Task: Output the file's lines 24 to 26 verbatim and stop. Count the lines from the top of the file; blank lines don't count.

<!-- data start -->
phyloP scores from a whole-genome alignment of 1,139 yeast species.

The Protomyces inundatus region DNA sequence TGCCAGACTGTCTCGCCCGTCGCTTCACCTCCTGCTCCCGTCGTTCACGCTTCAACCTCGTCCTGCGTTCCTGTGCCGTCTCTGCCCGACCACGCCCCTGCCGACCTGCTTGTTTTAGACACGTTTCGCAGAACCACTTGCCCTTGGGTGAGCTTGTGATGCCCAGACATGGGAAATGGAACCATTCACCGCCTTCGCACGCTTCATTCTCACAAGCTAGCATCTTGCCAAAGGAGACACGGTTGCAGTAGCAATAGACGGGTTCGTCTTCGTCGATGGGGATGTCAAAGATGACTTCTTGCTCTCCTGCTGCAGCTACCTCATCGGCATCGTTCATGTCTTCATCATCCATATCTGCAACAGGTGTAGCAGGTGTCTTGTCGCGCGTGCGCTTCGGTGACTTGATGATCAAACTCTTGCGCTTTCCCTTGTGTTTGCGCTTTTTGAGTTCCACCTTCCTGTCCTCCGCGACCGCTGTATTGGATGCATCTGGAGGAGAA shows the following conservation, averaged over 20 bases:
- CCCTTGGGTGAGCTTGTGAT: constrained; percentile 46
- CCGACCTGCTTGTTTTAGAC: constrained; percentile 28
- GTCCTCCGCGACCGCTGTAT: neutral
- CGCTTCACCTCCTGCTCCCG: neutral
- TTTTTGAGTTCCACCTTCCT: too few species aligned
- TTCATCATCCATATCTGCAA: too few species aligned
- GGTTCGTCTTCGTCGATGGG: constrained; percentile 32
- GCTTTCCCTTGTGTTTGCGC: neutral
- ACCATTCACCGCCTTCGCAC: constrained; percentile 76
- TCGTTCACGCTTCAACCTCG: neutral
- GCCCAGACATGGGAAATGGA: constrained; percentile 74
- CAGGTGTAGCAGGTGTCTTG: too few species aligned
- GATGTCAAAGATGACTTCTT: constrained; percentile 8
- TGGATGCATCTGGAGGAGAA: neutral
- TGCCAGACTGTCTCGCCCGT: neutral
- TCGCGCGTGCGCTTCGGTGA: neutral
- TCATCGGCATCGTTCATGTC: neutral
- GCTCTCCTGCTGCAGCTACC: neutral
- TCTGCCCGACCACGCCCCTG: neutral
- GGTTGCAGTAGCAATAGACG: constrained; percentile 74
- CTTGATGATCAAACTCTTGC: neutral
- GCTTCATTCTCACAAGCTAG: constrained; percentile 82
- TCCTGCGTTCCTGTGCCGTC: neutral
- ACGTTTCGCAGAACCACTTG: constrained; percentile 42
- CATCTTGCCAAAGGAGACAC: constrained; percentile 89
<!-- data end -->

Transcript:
- GCTTCATTCTCACAAGCTAG: constrained; percentile 82
- TCCTGCGTTCCTGTGCCGTC: neutral
- ACGTTTCGCAGAACCACTTG: constrained; percentile 42